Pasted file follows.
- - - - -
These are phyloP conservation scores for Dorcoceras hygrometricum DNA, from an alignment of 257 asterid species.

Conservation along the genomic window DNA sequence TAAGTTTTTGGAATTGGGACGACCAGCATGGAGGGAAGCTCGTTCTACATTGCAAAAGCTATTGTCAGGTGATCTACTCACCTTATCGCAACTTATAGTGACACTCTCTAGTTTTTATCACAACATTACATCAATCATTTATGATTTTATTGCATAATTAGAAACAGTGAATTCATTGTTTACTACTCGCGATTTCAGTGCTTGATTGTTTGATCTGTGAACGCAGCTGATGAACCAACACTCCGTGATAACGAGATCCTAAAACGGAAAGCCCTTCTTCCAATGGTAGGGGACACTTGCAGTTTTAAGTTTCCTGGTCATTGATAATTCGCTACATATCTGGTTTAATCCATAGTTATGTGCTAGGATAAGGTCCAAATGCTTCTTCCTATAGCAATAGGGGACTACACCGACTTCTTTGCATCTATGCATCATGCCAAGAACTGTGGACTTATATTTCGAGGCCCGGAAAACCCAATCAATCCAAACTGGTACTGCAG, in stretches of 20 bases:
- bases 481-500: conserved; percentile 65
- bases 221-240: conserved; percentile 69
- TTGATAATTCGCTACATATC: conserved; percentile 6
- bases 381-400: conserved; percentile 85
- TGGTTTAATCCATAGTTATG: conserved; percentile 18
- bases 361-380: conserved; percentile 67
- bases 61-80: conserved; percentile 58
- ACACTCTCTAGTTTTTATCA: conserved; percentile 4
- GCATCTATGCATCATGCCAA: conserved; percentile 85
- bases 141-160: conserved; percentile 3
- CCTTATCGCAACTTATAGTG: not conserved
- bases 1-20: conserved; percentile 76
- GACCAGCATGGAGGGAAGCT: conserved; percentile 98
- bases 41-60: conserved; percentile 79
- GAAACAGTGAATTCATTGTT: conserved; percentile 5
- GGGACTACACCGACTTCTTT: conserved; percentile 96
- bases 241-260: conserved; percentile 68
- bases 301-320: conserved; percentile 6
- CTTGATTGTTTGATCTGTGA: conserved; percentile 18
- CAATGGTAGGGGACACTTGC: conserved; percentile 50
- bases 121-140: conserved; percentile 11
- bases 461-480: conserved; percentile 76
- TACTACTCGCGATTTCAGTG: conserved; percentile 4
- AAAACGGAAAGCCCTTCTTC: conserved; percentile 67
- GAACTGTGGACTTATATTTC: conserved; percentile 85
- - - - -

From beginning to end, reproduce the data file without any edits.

These are phyloP conservation scores for Dorcoceras hygrometricum DNA, from an alignment of 257 asterid species.

Conservation along the genomic window DNA sequence TAAGTTTTTGGAATTGGGACGACCAGCATGGAGGGAAGCTCGTTCTACATTGCAAAAGCTATTGTCAGGTGATCTACTCACCTTATCGCAACTTATAGTGACACTCTCTAGTTTTTATCACAACATTACATCAATCATTTATGATTTTATTGCATAATTAGAAACAGTGAATTCATTGTTTACTACTCGCGATTTCAGTGCTTGATTGTTTGATCTGTGAACGCAGCTGATGAACCAACACTCCGTGATAACGAGATCCTAAAACGGAAAGCCCTTCTTCCAATGGTAGGGGACACTTGCAGTTTTAAGTTTCCTGGTCATTGATAATTCGCTACATATCTGGTTTAATCCATAGTTATGTGCTAGGATAAGGTCCAAATGCTTCTTCCTATAGCAATAGGGGACTACACCGACTTCTTTGCATCTATGCATCATGCCAAGAACTGTGGACTTATATTTCGAGGCCCGGAAAACCCAATCAATCCAAACTGGTACTGCAG, in stretches of 20 bases:
- bases 481-500: conserved; percentile 65
- bases 221-240: conserved; percentile 69
- TTGATAATTCGCTACATATC: conserved; percentile 6
- bases 381-400: conserved; percentile 85
- TGGTTTAATCCATAGTTATG: conserved; percentile 18
- bases 361-380: conserved; percentile 67
- bases 61-80: conserved; percentile 58
- ACACTCTCTAGTTTTTATCA: conserved; percentile 4
- GCATCTATGCATCATGCCAA: conserved; percentile 85
- bases 141-160: conserved; percentile 3
- CCTTATCGCAACTTATAGTG: not conserved
- bases 1-20: conserved; percentile 76
- GACCAGCATGGAGGGAAGCT: conserved; percentile 98
- bases 41-60: conserved; percentile 79
- GAAACAGTGAATTCATTGTT: conserved; percentile 5
- GGGACTACACCGACTTCTTT: conserved; percentile 96
- bases 241-260: conserved; percentile 68
- bases 301-320: conserved; percentile 6
- CTTGATTGTTTGATCTGTGA: conserved; percentile 18
- CAATGGTAGGGGACACTTGC: conserved; percentile 50
- bases 121-140: conserved; percentile 11
- bases 461-480: conserved; percentile 76
- TACTACTCGCGATTTCAGTG: conserved; percentile 4
- AAAACGGAAAGCCCTTCTTC: conserved; percentile 67
- GAACTGTGGACTTATATTTC: conserved; percentile 85